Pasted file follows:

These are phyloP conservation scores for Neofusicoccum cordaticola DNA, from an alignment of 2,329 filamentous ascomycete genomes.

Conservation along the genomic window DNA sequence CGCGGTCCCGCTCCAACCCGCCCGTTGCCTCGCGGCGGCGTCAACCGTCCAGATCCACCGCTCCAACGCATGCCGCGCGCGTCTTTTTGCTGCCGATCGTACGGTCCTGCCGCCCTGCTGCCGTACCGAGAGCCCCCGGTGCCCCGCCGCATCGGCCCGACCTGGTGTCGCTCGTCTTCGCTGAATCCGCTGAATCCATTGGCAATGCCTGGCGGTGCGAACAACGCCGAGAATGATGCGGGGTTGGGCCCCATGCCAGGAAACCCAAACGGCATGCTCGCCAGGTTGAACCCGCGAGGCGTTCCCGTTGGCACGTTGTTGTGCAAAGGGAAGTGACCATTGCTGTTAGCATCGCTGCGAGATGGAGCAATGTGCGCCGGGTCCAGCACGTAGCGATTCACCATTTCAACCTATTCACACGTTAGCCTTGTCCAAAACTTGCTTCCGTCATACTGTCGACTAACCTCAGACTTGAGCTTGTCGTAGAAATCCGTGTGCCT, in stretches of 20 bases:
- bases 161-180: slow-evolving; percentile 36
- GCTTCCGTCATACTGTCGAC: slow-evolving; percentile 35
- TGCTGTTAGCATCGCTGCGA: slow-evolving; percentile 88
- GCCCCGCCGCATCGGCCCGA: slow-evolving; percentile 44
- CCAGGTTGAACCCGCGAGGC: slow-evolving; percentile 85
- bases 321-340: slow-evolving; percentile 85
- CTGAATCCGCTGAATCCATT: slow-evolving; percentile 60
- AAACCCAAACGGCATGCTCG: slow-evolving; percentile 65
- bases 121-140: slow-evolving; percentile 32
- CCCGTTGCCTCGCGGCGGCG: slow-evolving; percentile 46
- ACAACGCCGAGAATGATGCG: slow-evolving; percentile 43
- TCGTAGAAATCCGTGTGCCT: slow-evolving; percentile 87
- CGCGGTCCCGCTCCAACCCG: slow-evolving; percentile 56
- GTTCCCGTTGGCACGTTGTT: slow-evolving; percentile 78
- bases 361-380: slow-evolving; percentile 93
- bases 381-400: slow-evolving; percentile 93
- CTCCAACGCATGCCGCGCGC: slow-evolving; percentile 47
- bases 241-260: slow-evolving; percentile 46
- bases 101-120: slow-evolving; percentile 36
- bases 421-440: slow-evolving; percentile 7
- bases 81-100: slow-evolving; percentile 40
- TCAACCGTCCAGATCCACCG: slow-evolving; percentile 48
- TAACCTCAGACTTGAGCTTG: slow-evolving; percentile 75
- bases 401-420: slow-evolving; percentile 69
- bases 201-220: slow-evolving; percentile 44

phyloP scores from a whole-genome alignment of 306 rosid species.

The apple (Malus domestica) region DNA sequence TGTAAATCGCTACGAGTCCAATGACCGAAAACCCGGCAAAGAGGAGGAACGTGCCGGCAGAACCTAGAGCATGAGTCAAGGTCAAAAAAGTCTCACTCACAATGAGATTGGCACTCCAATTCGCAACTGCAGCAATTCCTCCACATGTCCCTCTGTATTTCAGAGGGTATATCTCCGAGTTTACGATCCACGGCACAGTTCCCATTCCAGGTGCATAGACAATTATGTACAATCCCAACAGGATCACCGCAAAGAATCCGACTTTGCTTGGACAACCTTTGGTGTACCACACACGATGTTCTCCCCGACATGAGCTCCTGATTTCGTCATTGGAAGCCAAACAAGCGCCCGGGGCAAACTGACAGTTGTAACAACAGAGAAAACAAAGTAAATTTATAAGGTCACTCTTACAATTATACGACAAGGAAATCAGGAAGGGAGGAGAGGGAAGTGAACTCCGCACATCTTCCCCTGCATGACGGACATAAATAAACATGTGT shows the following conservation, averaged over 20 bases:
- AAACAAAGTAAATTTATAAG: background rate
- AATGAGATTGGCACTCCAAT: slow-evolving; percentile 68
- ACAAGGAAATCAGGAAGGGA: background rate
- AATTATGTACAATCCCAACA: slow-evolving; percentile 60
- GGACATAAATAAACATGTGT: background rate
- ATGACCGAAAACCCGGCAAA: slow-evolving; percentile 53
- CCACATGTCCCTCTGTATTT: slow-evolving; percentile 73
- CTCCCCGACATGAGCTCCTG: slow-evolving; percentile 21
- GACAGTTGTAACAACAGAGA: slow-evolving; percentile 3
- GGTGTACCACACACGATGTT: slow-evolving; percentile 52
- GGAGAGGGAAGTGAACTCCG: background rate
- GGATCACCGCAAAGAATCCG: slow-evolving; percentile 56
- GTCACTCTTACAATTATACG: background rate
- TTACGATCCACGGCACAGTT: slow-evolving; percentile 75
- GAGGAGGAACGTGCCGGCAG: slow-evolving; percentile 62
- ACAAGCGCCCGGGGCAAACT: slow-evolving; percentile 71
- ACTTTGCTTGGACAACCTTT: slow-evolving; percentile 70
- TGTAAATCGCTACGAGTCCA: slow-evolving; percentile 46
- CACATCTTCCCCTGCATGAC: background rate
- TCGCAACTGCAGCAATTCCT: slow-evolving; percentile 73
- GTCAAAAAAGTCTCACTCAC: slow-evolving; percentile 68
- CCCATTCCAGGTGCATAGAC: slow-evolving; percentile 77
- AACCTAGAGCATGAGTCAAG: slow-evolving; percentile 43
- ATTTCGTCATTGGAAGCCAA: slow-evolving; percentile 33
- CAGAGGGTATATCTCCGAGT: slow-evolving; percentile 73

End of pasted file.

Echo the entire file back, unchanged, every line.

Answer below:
These are phyloP conservation scores for Neofusicoccum cordaticola DNA, from an alignment of 2,329 filamentous ascomycete genomes.

Conservation along the genomic window DNA sequence CGCGGTCCCGCTCCAACCCGCCCGTTGCCTCGCGGCGGCGTCAACCGTCCAGATCCACCGCTCCAACGCATGCCGCGCGCGTCTTTTTGCTGCCGATCGTACGGTCCTGCCGCCCTGCTGCCGTACCGAGAGCCCCCGGTGCCCCGCCGCATCGGCCCGACCTGGTGTCGCTCGTCTTCGCTGAATCCGCTGAATCCATTGGCAATGCCTGGCGGTGCGAACAACGCCGAGAATGATGCGGGGTTGGGCCCCATGCCAGGAAACCCAAACGGCATGCTCGCCAGGTTGAACCCGCGAGGCGTTCCCGTTGGCACGTTGTTGTGCAAAGGGAAGTGACCATTGCTGTTAGCATCGCTGCGAGATGGAGCAATGTGCGCCGGGTCCAGCACGTAGCGATTCACCATTTCAACCTATTCACACGTTAGCCTTGTCCAAAACTTGCTTCCGTCATACTGTCGACTAACCTCAGACTTGAGCTTGTCGTAGAAATCCGTGTGCCT, in stretches of 20 bases:
- bases 161-180: slow-evolving; percentile 36
- GCTTCCGTCATACTGTCGAC: slow-evolving; percentile 35
- TGCTGTTAGCATCGCTGCGA: slow-evolving; percentile 88
- GCCCCGCCGCATCGGCCCGA: slow-evolving; percentile 44
- CCAGGTTGAACCCGCGAGGC: slow-evolving; percentile 85
- bases 321-340: slow-evolving; percentile 85
- CTGAATCCGCTGAATCCATT: slow-evolving; percentile 60
- AAACCCAAACGGCATGCTCG: slow-evolving; percentile 65
- bases 121-140: slow-evolving; percentile 32
- CCCGTTGCCTCGCGGCGGCG: slow-evolving; percentile 46
- ACAACGCCGAGAATGATGCG: slow-evolving; percentile 43
- TCGTAGAAATCCGTGTGCCT: slow-evolving; percentile 87
- CGCGGTCCCGCTCCAACCCG: slow-evolving; percentile 56
- GTTCCCGTTGGCACGTTGTT: slow-evolving; percentile 78
- bases 361-380: slow-evolving; percentile 93
- bases 381-400: slow-evolving; percentile 93
- CTCCAACGCATGCCGCGCGC: slow-evolving; percentile 47
- bases 241-260: slow-evolving; percentile 46
- bases 101-120: slow-evolving; percentile 36
- bases 421-440: slow-evolving; percentile 7
- bases 81-100: slow-evolving; percentile 40
- TCAACCGTCCAGATCCACCG: slow-evolving; percentile 48
- TAACCTCAGACTTGAGCTTG: slow-evolving; percentile 75
- bases 401-420: slow-evolving; percentile 69
- bases 201-220: slow-evolving; percentile 44

phyloP scores from a whole-genome alignment of 306 rosid species.

The apple (Malus domestica) region DNA sequence TGTAAATCGCTACGAGTCCAATGACCGAAAACCCGGCAAAGAGGAGGAACGTGCCGGCAGAACCTAGAGCATGAGTCAAGGTCAAAAAAGTCTCACTCACAATGAGATTGGCACTCCAATTCGCAACTGCAGCAATTCCTCCACATGTCCCTCTGTATTTCAGAGGGTATATCTCCGAGTTTACGATCCACGGCACAGTTCCCATTCCAGGTGCATAGACAATTATGTACAATCCCAACAGGATCACCGCAAAGAATCCGACTTTGCTTGGACAACCTTTGGTGTACCACACACGATGTTCTCCCCGACATGAGCTCCTGATTTCGTCATTGGAAGCCAAACAAGCGCCCGGGGCAAACTGACAGTTGTAACAACAGAGAAAACAAAGTAAATTTATAAGGTCACTCTTACAATTATACGACAAGGAAATCAGGAAGGGAGGAGAGGGAAGTGAACTCCGCACATCTTCCCCTGCATGACGGACATAAATAAACATGTGT shows the following conservation, averaged over 20 bases:
- AAACAAAGTAAATTTATAAG: background rate
- AATGAGATTGGCACTCCAAT: slow-evolving; percentile 68
- ACAAGGAAATCAGGAAGGGA: background rate
- AATTATGTACAATCCCAACA: slow-evolving; percentile 60
- GGACATAAATAAACATGTGT: background rate
- ATGACCGAAAACCCGGCAAA: slow-evolving; percentile 53
- CCACATGTCCCTCTGTATTT: slow-evolving; percentile 73
- CTCCCCGACATGAGCTCCTG: slow-evolving; percentile 21
- GACAGTTGTAACAACAGAGA: slow-evolving; percentile 3
- GGTGTACCACACACGATGTT: slow-evolving; percentile 52
- GGAGAGGGAAGTGAACTCCG: background rate
- GGATCACCGCAAAGAATCCG: slow-evolving; percentile 56
- GTCACTCTTACAATTATACG: background rate
- TTACGATCCACGGCACAGTT: slow-evolving; percentile 75
- GAGGAGGAACGTGCCGGCAG: slow-evolving; percentile 62
- ACAAGCGCCCGGGGCAAACT: slow-evolving; percentile 71
- ACTTTGCTTGGACAACCTTT: slow-evolving; percentile 70
- TGTAAATCGCTACGAGTCCA: slow-evolving; percentile 46
- CACATCTTCCCCTGCATGAC: background rate
- TCGCAACTGCAGCAATTCCT: slow-evolving; percentile 73
- GTCAAAAAAGTCTCACTCAC: slow-evolving; percentile 68
- CCCATTCCAGGTGCATAGAC: slow-evolving; percentile 77
- AACCTAGAGCATGAGTCAAG: slow-evolving; percentile 43
- ATTTCGTCATTGGAAGCCAA: slow-evolving; percentile 33
- CAGAGGGTATATCTCCGAGT: slow-evolving; percentile 73